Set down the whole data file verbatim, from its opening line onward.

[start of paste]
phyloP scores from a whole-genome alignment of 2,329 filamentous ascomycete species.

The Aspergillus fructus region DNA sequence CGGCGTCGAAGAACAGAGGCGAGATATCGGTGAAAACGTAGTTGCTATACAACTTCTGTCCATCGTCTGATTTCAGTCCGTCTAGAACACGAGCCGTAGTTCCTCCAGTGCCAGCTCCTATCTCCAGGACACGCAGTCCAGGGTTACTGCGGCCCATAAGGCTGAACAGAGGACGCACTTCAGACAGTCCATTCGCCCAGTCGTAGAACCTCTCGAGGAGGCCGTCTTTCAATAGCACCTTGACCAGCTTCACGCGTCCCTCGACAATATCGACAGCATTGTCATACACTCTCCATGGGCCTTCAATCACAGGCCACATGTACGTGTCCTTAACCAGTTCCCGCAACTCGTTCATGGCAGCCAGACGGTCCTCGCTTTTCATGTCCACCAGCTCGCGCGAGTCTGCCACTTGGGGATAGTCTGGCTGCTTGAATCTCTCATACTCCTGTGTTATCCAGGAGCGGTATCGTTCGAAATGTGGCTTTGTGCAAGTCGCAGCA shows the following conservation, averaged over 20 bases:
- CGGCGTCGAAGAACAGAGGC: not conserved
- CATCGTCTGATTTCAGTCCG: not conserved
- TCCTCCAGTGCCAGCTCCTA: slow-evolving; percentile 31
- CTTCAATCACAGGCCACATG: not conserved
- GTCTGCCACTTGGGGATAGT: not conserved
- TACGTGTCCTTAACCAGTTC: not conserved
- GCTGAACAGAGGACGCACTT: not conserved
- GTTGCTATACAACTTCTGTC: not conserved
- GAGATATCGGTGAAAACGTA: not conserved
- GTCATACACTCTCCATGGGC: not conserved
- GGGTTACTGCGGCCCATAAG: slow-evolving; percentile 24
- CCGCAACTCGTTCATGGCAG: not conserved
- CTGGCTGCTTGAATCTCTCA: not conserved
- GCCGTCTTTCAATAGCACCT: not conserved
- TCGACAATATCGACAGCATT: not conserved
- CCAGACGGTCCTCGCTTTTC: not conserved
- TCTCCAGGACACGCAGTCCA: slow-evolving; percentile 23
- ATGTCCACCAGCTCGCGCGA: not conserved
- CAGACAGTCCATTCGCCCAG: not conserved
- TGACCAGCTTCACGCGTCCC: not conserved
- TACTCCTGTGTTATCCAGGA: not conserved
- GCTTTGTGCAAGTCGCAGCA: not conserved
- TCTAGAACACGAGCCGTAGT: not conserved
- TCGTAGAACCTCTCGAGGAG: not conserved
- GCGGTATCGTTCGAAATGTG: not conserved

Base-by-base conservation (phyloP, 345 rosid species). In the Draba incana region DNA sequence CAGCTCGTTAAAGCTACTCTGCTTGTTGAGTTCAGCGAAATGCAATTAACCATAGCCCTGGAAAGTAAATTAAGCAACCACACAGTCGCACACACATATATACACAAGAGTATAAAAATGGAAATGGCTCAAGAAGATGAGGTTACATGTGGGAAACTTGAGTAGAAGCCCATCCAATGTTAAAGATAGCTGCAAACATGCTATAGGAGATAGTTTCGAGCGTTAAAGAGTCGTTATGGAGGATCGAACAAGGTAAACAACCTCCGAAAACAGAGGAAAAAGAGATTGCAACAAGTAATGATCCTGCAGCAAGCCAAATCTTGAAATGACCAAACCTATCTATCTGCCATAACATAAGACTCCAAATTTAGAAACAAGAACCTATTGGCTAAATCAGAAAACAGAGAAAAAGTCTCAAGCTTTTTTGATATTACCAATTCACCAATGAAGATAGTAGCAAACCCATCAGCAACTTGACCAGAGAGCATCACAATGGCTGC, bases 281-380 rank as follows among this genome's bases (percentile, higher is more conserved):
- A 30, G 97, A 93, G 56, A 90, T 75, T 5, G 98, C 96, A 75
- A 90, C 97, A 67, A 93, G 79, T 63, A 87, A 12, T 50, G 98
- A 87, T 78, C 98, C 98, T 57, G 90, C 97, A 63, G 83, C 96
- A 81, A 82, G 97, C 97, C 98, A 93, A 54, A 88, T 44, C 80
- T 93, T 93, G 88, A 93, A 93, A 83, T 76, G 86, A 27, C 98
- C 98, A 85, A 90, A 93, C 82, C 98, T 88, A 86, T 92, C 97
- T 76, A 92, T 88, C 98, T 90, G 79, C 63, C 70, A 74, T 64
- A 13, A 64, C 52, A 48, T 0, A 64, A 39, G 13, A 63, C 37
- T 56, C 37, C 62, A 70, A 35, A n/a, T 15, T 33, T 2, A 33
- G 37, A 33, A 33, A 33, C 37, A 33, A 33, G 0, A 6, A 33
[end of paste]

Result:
phyloP scores from a whole-genome alignment of 2,329 filamentous ascomycete species.

The Aspergillus fructus region DNA sequence CGGCGTCGAAGAACAGAGGCGAGATATCGGTGAAAACGTAGTTGCTATACAACTTCTGTCCATCGTCTGATTTCAGTCCGTCTAGAACACGAGCCGTAGTTCCTCCAGTGCCAGCTCCTATCTCCAGGACACGCAGTCCAGGGTTACTGCGGCCCATAAGGCTGAACAGAGGACGCACTTCAGACAGTCCATTCGCCCAGTCGTAGAACCTCTCGAGGAGGCCGTCTTTCAATAGCACCTTGACCAGCTTCACGCGTCCCTCGACAATATCGACAGCATTGTCATACACTCTCCATGGGCCTTCAATCACAGGCCACATGTACGTGTCCTTAACCAGTTCCCGCAACTCGTTCATGGCAGCCAGACGGTCCTCGCTTTTCATGTCCACCAGCTCGCGCGAGTCTGCCACTTGGGGATAGTCTGGCTGCTTGAATCTCTCATACTCCTGTGTTATCCAGGAGCGGTATCGTTCGAAATGTGGCTTTGTGCAAGTCGCAGCA shows the following conservation, averaged over 20 bases:
- CGGCGTCGAAGAACAGAGGC: not conserved
- CATCGTCTGATTTCAGTCCG: not conserved
- TCCTCCAGTGCCAGCTCCTA: slow-evolving; percentile 31
- CTTCAATCACAGGCCACATG: not conserved
- GTCTGCCACTTGGGGATAGT: not conserved
- TACGTGTCCTTAACCAGTTC: not conserved
- GCTGAACAGAGGACGCACTT: not conserved
- GTTGCTATACAACTTCTGTC: not conserved
- GAGATATCGGTGAAAACGTA: not conserved
- GTCATACACTCTCCATGGGC: not conserved
- GGGTTACTGCGGCCCATAAG: slow-evolving; percentile 24
- CCGCAACTCGTTCATGGCAG: not conserved
- CTGGCTGCTTGAATCTCTCA: not conserved
- GCCGTCTTTCAATAGCACCT: not conserved
- TCGACAATATCGACAGCATT: not conserved
- CCAGACGGTCCTCGCTTTTC: not conserved
- TCTCCAGGACACGCAGTCCA: slow-evolving; percentile 23
- ATGTCCACCAGCTCGCGCGA: not conserved
- CAGACAGTCCATTCGCCCAG: not conserved
- TGACCAGCTTCACGCGTCCC: not conserved
- TACTCCTGTGTTATCCAGGA: not conserved
- GCTTTGTGCAAGTCGCAGCA: not conserved
- TCTAGAACACGAGCCGTAGT: not conserved
- TCGTAGAACCTCTCGAGGAG: not conserved
- GCGGTATCGTTCGAAATGTG: not conserved

Base-by-base conservation (phyloP, 345 rosid species). In the Draba incana region DNA sequence CAGCTCGTTAAAGCTACTCTGCTTGTTGAGTTCAGCGAAATGCAATTAACCATAGCCCTGGAAAGTAAATTAAGCAACCACACAGTCGCACACACATATATACACAAGAGTATAAAAATGGAAATGGCTCAAGAAGATGAGGTTACATGTGGGAAACTTGAGTAGAAGCCCATCCAATGTTAAAGATAGCTGCAAACATGCTATAGGAGATAGTTTCGAGCGTTAAAGAGTCGTTATGGAGGATCGAACAAGGTAAACAACCTCCGAAAACAGAGGAAAAAGAGATTGCAACAAGTAATGATCCTGCAGCAAGCCAAATCTTGAAATGACCAAACCTATCTATCTGCCATAACATAAGACTCCAAATTTAGAAACAAGAACCTATTGGCTAAATCAGAAAACAGAGAAAAAGTCTCAAGCTTTTTTGATATTACCAATTCACCAATGAAGATAGTAGCAAACCCATCAGCAACTTGACCAGAGAGCATCACAATGGCTGC, bases 281-380 rank as follows among this genome's bases (percentile, higher is more conserved):
- A 30, G 97, A 93, G 56, A 90, T 75, T 5, G 98, C 96, A 75
- A 90, C 97, A 67, A 93, G 79, T 63, A 87, A 12, T 50, G 98
- A 87, T 78, C 98, C 98, T 57, G 90, C 97, A 63, G 83, C 96
- A 81, A 82, G 97, C 97, C 98, A 93, A 54, A 88, T 44, C 80
- T 93, T 93, G 88, A 93, A 93, A 83, T 76, G 86, A 27, C 98
- C 98, A 85, A 90, A 93, C 82, C 98, T 88, A 86, T 92, C 97
- T 76, A 92, T 88, C 98, T 90, G 79, C 63, C 70, A 74, T 64
- A 13, A 64, C 52, A 48, T 0, A 64, A 39, G 13, A 63, C 37
- T 56, C 37, C 62, A 70, A 35, A n/a, T 15, T 33, T 2, A 33
- G 37, A 33, A 33, A 33, C 37, A 33, A 33, G 0, A 6, A 33